My friends and family have all been calling, actually they’ve all been calling my mother, who is expected to contact me and report back to them. Since I can’t STAND to talk to some members of my family (who shall remain unnamed) that is fine with me.

If you have been following my other blogs, you know I have am still alive. I actually came through the storm relatively unscathed. I didn’t lose power, wifi, or water. It shows you the extent of the damage that there are areas of Manhattan that still don’t have power and the subways are not fully functional. Even my office has been closed all week. I have a sneaking suspicion there was flooding or some other damage to the building.

In case you didn’t know, the city is divided into Zones. The only Zone that was evacuated was Zone A, I am in Zone C, however, if I lived across the street I would be in Zone B. Think on that. Two blocks from apartment is the East River, and right next to that is the FDR.

The subways were shut down at 7:00 pm on Sunday and 9:00 pm the buses were shut down. This didn’t stop me from going out to watch game 4 of the World Series. One woman asked for food, but the kitchen had been closed at 6:00 to let the staff get home. I didn’t ask the bartender how he was getting home. But anyway, on Monday the storm really started to hit. My experience was chronicled more or less by text messages to and from me. The first one was to me:

“Hi there!!! How are you? I got a new phone.”

Me: “Nice I’m drinking coffee and eating berry burst Oreas.”

Him: “good! Stay in your building. Nothing is safe.”

Me: “What if I run out of pizza?” (This was a joke, I don’t keep pizza in my apartment. I avoid having things in my apartment that I am allergic to, the exceptions are rye bread and stuff my friend buys when she visits.)

Him: “Then stay home and survive rather than go out and get killed in the storm.” (The storm wasn’t really that bad, but he’s protective.)

By this time parts of the city had lost power, mainly from ConEd shutting down some stations to avoid problems from flooding. Unfortunately, there was flooding and they did have problems, which is why people are still without power today. There was also flooding at various MetroNorth stations.

I did go out after this series of text messages, but I almost got blown over by the wind. I was coming down one street and I saw a man run across the sidewalk, behind him was a tree branch, it looked like the branch was chasing him, I turned and another man was hanging onto a tree, I turned back and walked down a more protected street. I got home about 3:30 PM, and decided not go back out, besides being windswept I was wet and cold.

Me: “Wind is scary loud now. Going to put a blanket over my head.”

Him: “I’m sorry, I’m sure it won’t be too bad”

Me: “There is no one outside. That has never happened.” This is the truth, every time I have ever looked out my window, even when it’s been pouring, people have been walking around. I looked at my window right before I sent that text and didn’t see anyone.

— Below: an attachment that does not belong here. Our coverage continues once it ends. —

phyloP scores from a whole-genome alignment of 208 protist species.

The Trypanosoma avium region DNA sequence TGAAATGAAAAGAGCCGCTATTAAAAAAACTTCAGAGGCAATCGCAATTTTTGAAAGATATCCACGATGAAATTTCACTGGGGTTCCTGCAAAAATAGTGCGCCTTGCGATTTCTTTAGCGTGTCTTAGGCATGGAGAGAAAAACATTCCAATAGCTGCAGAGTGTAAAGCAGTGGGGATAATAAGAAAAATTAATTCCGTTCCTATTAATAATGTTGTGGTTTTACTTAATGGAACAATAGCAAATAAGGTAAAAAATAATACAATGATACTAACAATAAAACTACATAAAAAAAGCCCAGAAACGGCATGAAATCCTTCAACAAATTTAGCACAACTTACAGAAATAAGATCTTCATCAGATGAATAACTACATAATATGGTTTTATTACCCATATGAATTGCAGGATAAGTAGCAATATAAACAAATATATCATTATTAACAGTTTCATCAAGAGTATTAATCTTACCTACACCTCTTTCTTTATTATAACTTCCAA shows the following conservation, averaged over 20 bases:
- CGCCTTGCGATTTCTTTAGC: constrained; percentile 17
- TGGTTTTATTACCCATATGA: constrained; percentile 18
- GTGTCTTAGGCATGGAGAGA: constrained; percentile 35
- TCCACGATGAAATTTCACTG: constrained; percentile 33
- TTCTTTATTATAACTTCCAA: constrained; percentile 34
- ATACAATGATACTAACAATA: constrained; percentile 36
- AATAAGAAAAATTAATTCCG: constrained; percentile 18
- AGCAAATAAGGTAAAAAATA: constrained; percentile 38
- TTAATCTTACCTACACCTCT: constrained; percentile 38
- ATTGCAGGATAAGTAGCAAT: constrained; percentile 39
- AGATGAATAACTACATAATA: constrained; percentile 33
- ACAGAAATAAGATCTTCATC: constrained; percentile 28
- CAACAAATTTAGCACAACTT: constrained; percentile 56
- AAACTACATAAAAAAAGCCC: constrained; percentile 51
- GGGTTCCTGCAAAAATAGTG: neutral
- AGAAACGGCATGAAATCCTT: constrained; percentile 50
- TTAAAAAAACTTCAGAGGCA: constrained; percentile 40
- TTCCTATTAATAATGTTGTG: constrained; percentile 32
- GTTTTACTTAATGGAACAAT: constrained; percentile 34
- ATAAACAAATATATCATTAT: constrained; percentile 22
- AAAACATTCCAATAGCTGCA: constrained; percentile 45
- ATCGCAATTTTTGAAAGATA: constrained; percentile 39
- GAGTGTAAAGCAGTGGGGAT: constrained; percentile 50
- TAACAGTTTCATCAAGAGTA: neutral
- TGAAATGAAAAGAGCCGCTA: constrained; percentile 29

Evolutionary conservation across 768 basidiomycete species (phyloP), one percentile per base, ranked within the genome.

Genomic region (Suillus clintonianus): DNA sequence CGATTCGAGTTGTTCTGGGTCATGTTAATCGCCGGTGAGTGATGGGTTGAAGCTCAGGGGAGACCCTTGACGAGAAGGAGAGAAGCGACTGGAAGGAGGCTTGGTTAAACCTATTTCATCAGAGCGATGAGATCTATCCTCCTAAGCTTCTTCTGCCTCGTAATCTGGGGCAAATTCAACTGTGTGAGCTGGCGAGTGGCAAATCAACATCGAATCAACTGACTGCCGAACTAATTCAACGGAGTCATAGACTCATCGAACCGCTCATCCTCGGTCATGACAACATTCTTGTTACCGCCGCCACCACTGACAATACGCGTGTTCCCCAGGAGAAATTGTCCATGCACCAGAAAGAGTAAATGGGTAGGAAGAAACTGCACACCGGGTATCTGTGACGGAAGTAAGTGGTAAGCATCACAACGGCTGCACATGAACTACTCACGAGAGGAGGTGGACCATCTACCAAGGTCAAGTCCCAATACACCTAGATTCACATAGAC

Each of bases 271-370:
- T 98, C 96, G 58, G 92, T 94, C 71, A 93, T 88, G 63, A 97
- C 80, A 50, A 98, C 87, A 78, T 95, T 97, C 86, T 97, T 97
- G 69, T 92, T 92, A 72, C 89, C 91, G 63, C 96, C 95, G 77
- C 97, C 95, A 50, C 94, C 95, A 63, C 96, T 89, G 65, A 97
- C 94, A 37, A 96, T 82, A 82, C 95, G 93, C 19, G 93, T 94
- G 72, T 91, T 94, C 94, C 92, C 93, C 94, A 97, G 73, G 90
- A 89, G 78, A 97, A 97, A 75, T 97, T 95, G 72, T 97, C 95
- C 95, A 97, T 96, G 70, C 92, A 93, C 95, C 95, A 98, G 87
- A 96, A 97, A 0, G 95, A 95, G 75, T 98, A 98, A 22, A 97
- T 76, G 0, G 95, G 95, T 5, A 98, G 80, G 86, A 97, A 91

Me: “I take it back. There are people outside”
Me: “I hear them screaming”

Him: “Stupid people. Hahahahaha”

Me: “I’m not going out to save them. Fools r on their own.” Seriously what could I do for anyone? The wind was blowing be down hours earlier and it was worse now.

The reason for the blanket was I got an alert from NotifyNYC to go indoors and stay away from windows. Since I live in a studio apartment, I don’t have another room where I can go to get away from the windows, except the bathroom. So I put my laptop under a pillow and took my phone, iPod and flash drives with me to the far end of the apartment, where I sat on the floor with a blanket over my head. Sometime around 7:30 pm I heard talking outside my apartment. Not the screaming like I heard before, so I went to the window (still with the blanket over my head) and peeked out.

Me: “Omg nick! There are police & fd in front of my bldg!”

Him: “What for?”

Me: “No idea. They are yelling at people to get out of street.”
“Ok my neighbor just went out and said there is scaffolding loose on the building in next block and is swinging around”

Him: “Oh, that’s really scary.”

That was the extent of the excitement. Other then every so often from outside, “GET OUT OF THE STREET!” The rain stopped and the wind died down. I stayed up until about 2:00 A.M. and went to bed. My lights never even flickered. I had even boiled 6 eggs in case I lost power and couldn’t cook them. Today I had to throw 2 of them out, I didn’t know the yolks would get hard while still in the egg. The next day I went out and took pictures and video of the storm damage. There wasn’t a lot in my neighborhood, but it makes you realize how bad it COULD have been.

That’s my thrilling account of Hurricane Sandy. Hope you enjoyed reading it.